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Spurge surge

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March 3, 2020 -  By
Courtesy of Corteva Agriscience

Photo courtesy of Corteva Agriscience.

Lawn care operators should make controlling spurge a priority come spring.

Chester VandenBerg

Chester VandenBerg

Spurge – the weed that can grow just about anywhere. Found in turfgrass, landscape beds, cracks in patios, sidewalks and driveways, it doesn’t take much for this plant to flourish. Chester VandenBerg, territory manager for Corteva Agriscience turf and ornamental business, suggests lawn care operators (LCOs) take the steps to control this warm-season annual with gusto come spring.

“Spurge doesn’t have a specific area it sticks to,” he says. “It is a living organism that is trying to survive, and it will grow anywhere it can.”

The first step to combatting spurge is proper identification, VandenBerg says. With at least 18 different varieties, recognizing the correct type of spurge can be a challenge. The first telltale sign of spurge is the milky sap found inside. The leaves can also help with identification – some have noticeable markings like red spot or veins. The way the stems grow – vertically or horizontally along the ground – can also help LCOs determine the type of spurge they are dealing with. VandenBerg suggests utilizing trusted resources from universities and companies like Corteva to help with identification.

“Googling it is not the right answer,” he says. “Be sure to use documented and vetted resources.”

Photo courtesy of John D. Byrd, Mississippi State University, Bugwood.org

Spotted spurge. Photo courtesy of John D. Byrd, Mississippi State University, Bugwood.org

Once the spurge variety is identified, VandenBerg says LCOs need to act quickly, as spurge has a wide germination window and can germinate when the soil is between 60 degrees and 90 degrees F. The plant is also a prolific seeder, potentially producing hundreds of seeds per plant, so LCOs need to be prepared.

“Spurge can go from seed germination to producing seed in less than five weeks,” VandenBerg says. “If LCOs aren’t out there every few weeks, they can run into plants that have already germinated and produced seed before they can even treat them.”

To control spurge and other broadleaf weeds, VandenBerg says it’s best to start the spring season with a clean treatment site. Pulling weeds, tilling the soil in landscape beds and using postemergent herbicides on turf are good ways to start the season weed free. Mulching landscape beds and ensuring adequate soil moisture and good fertility in turfgrasses are other cultural practices to help control this species. Pulling plants by hand when they are small will minimize the seed deposits.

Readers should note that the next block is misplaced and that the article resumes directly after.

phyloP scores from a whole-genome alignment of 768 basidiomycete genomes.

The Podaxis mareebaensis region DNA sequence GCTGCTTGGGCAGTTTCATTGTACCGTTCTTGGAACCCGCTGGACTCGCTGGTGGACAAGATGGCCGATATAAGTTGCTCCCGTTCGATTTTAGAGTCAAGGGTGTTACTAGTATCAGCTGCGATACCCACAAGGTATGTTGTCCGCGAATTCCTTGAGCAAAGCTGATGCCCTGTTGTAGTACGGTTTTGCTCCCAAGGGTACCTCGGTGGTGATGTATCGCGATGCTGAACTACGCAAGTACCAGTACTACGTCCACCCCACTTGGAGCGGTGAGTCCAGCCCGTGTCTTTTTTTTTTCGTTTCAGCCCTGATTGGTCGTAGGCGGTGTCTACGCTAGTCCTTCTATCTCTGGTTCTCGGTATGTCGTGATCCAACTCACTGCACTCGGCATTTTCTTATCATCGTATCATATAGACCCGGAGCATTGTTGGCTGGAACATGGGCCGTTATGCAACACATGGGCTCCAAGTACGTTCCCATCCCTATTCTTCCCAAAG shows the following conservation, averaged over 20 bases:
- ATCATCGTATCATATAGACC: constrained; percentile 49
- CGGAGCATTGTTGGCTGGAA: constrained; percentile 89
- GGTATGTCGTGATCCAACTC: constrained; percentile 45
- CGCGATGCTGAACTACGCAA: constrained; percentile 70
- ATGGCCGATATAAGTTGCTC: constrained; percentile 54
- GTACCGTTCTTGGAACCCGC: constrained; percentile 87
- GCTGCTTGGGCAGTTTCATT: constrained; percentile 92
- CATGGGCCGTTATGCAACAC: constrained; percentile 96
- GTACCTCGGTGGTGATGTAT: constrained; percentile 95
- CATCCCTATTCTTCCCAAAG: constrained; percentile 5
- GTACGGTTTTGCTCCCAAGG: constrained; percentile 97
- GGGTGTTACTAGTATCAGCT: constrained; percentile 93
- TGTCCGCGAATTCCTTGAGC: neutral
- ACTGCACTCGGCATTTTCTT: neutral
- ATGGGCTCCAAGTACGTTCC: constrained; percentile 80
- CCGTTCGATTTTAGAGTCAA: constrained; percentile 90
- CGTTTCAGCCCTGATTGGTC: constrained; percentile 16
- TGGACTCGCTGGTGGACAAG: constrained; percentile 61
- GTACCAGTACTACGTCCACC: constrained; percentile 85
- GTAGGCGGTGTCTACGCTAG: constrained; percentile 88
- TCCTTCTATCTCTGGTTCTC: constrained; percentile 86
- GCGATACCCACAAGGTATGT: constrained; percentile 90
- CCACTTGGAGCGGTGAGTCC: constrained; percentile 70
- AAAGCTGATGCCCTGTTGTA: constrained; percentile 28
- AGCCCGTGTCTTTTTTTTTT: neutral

From there, use of preemergent herbicides beginning in mid-to-late spring is the most effective way to prevent spurge from germinating. However, if spurge has already germinated, applying a postemergent herbicide when the plants are small can offer control. Crew™ specialty herbicide is a granular preemergent product that provides superior control of spurge, VandenBerg says. Crew combines the active ingredients of Dimension® and Gallery® specialty herbicides into an easy to use granular formulation for use in turf and landscape beds. It is safe to use on warm- and cool-season turf and on more than 410 ornamentals. Crew offers control of more than 120 broadleaf and grassy weeds, including crabgrass and other common annual weeds.

“Most varieties of spurge LCOs will see in the field will be controlled by Crew,” says VandenBerg. “It can be used with limited concern of damage to desirable plants, which is huge for LCOs who don’t always have the time to train every technician on different varieties of ornamentals. They want to go in knowing it works and that it’s safe to the plants”

Crew has a watering-in window of 21 days, compared to some other products that need to be watered in within 24 hours. The product is long lasting, up to five months, and is a low-dust formulation that is nonstaining and low in odor.

“Crew is a product that a lot of customers are excited about,” VandenBerg says. “It can be used as a border-to-border solution and fits in any program for LCOs looking to control spurge.”

™®Trademarks of Dow AgroSciences, DuPont or Pioneer, and their affiliated companies and their respective owners. State restrictions on the sale and use of Dimension apply. Consult the label before purchase or use for full details. Always read and follow label directions.

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